D.J. seems to be mellowing a bit, but he still takes himself a little more seriously than necessary. It’s been a slow process, getting him to laugh at himself, but we’re getting there. Today Suzanne and I took him out to lunch. It’s hard to listen to him talk for an hour straight without cracking a smile (or cracking a joke, if you’re so inclined).
When the two of them got to my house, he was purring. He’s a cheetah these days, you know, and he wanted us to know he was happy. He gave us a sample of his growl, just in case he needed to let us know if he got angry. In the car he showed me his new book. It’s about cheetahs. Everything is about cheetahs right now. Who knows why.
For some reason, once we got to the restaurant and he had a coloring book and crayons in front of him, the topic of supreme interest changed from cheetahs to spiders. Maybe it was the Halloween theme of the coloring book; I think Casper was on the cover, and there was a word puzzle with holiday-oriented words. He had no trouble finding “trick” and “treat.” Suzanne said, “I see ‘candy,’ and his head whipped around, looking for candy. “In the puzzle,” she told him. He said he wanted to find it himself, and he did. Nobody wanted to rain on his fun.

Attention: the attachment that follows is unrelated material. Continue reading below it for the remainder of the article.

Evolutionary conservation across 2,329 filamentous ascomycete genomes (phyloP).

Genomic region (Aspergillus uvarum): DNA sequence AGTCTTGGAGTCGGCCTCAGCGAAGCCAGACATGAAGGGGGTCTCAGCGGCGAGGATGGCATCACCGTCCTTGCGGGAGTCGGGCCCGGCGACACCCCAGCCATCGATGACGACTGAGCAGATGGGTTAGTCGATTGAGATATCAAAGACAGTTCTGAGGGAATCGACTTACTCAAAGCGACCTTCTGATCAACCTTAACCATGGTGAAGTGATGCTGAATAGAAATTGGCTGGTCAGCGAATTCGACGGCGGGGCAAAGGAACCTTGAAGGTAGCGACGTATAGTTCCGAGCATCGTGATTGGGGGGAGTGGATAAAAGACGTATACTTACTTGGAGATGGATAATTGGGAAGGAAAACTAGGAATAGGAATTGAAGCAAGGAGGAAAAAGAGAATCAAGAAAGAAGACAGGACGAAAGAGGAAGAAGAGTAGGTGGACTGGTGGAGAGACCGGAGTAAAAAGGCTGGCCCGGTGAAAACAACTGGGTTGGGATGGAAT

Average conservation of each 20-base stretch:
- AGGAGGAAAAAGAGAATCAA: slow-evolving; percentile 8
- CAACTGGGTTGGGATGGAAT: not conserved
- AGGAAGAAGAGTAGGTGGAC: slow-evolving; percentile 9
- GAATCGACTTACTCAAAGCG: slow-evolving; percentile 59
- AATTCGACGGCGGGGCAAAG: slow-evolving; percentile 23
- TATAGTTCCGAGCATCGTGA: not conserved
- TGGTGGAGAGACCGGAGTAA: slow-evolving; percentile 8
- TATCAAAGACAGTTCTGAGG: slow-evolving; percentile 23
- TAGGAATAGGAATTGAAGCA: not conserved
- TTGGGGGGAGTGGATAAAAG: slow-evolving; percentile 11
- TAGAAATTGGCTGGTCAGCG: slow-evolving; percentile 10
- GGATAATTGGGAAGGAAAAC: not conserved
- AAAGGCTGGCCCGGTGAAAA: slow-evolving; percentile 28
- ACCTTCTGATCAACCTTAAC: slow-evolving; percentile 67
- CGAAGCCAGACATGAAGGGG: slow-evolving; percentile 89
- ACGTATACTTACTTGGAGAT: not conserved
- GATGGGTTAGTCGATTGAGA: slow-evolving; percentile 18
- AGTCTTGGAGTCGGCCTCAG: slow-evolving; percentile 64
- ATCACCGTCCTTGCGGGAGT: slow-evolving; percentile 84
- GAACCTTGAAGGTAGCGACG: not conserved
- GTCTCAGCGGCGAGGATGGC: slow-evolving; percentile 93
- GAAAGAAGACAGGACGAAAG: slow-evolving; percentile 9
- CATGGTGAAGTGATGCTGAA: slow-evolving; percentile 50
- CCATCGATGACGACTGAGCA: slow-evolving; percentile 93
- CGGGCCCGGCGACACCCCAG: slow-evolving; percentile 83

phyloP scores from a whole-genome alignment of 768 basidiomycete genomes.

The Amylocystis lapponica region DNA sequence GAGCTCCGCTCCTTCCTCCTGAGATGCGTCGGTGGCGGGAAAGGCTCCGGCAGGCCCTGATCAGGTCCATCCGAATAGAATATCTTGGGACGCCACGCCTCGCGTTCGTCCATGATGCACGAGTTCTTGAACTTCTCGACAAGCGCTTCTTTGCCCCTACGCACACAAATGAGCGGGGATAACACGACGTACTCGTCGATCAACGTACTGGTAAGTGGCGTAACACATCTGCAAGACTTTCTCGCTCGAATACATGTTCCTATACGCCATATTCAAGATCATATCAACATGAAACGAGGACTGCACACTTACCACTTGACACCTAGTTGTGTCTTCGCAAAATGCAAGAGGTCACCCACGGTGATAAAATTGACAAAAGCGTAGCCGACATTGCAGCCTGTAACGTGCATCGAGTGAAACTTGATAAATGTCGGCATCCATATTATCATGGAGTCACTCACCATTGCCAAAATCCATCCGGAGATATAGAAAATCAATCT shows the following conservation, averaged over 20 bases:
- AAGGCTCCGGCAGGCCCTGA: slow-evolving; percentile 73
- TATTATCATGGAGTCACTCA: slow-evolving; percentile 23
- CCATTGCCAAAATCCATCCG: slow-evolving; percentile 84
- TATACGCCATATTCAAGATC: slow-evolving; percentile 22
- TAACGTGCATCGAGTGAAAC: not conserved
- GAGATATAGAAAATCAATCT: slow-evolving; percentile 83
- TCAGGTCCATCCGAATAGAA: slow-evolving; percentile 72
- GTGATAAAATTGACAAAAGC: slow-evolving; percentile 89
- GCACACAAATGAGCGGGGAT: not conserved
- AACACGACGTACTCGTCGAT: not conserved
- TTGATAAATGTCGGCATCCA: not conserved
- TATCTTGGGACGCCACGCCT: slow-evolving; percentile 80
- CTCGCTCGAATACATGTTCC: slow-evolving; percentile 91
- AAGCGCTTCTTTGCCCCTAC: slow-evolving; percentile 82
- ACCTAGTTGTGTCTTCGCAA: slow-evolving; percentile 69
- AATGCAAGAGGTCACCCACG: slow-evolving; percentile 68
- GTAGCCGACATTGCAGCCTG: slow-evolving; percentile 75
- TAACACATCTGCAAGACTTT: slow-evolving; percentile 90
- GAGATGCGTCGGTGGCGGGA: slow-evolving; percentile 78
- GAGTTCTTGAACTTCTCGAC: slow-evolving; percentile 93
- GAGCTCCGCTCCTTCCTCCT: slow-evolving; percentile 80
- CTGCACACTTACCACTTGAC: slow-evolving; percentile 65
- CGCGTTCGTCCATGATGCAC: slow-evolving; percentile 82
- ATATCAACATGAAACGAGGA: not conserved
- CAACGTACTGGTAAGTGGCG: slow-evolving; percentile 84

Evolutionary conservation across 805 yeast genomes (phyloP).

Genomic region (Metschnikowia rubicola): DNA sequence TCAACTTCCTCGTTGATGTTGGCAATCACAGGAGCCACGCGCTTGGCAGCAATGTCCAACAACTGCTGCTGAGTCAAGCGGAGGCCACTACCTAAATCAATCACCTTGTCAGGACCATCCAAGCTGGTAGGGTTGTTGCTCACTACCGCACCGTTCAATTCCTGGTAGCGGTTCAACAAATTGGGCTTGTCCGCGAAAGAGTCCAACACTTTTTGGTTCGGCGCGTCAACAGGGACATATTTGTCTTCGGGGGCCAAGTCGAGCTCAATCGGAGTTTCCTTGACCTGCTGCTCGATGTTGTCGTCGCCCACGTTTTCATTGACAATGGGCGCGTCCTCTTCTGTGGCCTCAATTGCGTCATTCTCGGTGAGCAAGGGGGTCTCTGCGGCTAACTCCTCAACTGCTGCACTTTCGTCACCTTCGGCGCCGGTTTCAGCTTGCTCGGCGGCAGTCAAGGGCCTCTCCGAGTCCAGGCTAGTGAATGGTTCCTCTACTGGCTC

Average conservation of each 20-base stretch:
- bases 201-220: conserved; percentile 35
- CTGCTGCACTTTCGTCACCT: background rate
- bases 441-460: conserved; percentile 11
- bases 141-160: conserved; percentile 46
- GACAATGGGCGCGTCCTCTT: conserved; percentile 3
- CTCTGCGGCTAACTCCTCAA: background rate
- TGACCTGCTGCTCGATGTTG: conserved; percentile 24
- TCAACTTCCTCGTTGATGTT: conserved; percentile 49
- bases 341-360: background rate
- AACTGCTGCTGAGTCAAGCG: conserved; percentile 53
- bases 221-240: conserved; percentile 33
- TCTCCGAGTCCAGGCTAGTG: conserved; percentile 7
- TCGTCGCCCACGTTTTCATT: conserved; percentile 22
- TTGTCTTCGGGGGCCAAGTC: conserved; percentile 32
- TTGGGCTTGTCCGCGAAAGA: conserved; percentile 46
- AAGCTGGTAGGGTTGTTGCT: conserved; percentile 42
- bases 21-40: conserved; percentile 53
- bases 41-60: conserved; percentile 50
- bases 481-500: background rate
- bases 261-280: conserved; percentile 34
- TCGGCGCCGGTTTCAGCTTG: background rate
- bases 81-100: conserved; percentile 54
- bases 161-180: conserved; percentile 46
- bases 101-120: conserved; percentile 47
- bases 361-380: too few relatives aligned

Anyway, he started planning a spider party, with fly pie. Believe it or not. He said there were going to be games and balloons and a piñata and a band. When I suggested that if a band cost too much they could hire a DJ, he said, “I’m not available.” So obviously, it’s not that he doesn’t have a sense of humor. That’s not what I mean when I say he can take himself too seriously.
On the way home he was babbling about something that made us chuckle. Believe me, even if I remembered it, it wouldn’t be funny. You literally had to be there. He waited patiently, in the middle of another cheetah story (I think it was about the silent “h” at the end), until we were through making jokes at his expense. “Now that you’ve had your little laugh,” he said, “I’ll finish.”
Ooh. He won’t even be a teenager for another seven years.